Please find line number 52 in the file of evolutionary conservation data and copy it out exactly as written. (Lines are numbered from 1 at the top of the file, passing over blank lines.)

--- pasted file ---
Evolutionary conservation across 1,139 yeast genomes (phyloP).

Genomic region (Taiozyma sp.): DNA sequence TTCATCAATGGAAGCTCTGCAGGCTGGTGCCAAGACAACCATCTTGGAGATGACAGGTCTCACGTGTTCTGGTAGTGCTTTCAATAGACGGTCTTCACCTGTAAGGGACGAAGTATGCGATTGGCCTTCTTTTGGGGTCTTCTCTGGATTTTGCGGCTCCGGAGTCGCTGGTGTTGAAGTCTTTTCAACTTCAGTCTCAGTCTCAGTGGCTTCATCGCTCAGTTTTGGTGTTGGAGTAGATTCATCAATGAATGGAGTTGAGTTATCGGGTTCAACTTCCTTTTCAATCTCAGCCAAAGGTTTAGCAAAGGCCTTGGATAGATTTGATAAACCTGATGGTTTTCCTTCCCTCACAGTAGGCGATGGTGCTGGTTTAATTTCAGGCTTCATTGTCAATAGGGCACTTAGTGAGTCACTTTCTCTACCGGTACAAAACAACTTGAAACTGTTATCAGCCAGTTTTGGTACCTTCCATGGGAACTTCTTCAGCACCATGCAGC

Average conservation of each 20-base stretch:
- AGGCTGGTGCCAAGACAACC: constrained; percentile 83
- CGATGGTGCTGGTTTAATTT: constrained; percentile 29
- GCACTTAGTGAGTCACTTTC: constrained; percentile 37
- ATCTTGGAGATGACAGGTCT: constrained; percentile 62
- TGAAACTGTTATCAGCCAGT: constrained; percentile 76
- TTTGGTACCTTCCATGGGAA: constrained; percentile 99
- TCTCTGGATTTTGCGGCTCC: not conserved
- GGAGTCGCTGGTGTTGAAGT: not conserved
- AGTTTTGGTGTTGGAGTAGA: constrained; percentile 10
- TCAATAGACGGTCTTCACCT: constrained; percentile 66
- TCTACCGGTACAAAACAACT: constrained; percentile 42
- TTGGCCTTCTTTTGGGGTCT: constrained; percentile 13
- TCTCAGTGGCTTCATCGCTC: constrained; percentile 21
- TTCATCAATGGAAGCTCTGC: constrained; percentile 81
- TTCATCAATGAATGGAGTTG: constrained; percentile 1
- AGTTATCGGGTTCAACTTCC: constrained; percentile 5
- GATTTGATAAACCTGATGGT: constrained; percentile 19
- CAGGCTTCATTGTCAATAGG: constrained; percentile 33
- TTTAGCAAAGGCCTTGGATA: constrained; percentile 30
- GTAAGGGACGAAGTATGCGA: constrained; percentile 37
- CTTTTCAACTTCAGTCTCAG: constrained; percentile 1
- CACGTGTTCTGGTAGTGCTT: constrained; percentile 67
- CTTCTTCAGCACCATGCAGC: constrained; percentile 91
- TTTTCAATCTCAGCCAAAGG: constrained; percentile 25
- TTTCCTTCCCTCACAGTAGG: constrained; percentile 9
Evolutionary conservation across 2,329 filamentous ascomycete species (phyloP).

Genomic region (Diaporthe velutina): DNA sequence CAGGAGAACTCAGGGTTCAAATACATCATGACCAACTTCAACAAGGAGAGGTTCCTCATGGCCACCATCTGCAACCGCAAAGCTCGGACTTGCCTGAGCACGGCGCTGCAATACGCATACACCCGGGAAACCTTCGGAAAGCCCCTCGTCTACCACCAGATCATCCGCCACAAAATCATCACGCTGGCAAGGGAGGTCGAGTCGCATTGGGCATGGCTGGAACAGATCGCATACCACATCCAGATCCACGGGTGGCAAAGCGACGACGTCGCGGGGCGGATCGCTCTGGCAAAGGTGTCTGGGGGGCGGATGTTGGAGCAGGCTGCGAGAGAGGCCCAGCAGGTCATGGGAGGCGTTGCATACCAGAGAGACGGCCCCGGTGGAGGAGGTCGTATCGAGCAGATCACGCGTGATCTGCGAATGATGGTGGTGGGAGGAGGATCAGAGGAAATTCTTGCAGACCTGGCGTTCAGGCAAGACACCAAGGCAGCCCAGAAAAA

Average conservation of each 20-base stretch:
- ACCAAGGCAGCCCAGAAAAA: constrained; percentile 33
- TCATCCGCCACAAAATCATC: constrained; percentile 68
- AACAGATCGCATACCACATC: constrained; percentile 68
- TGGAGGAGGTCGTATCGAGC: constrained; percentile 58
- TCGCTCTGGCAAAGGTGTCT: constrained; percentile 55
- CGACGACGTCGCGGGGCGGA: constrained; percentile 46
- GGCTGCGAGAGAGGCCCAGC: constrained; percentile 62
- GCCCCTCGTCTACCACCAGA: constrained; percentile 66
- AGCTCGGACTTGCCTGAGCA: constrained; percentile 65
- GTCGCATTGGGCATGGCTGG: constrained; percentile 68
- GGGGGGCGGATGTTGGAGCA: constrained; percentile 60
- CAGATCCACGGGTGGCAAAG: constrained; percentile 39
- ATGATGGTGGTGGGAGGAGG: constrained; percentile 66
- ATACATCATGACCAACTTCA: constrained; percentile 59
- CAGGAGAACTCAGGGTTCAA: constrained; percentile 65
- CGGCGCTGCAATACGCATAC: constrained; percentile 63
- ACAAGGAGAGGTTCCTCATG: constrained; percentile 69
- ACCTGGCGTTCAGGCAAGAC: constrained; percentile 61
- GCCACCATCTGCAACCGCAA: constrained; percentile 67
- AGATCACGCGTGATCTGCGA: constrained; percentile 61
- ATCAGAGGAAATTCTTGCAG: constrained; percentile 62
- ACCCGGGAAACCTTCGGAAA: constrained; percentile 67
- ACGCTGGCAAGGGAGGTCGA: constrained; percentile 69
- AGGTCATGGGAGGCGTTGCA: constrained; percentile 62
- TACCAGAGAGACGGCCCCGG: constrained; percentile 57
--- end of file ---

- ATCAGAGGAAATTCTTGCAG: constrained; percentile 62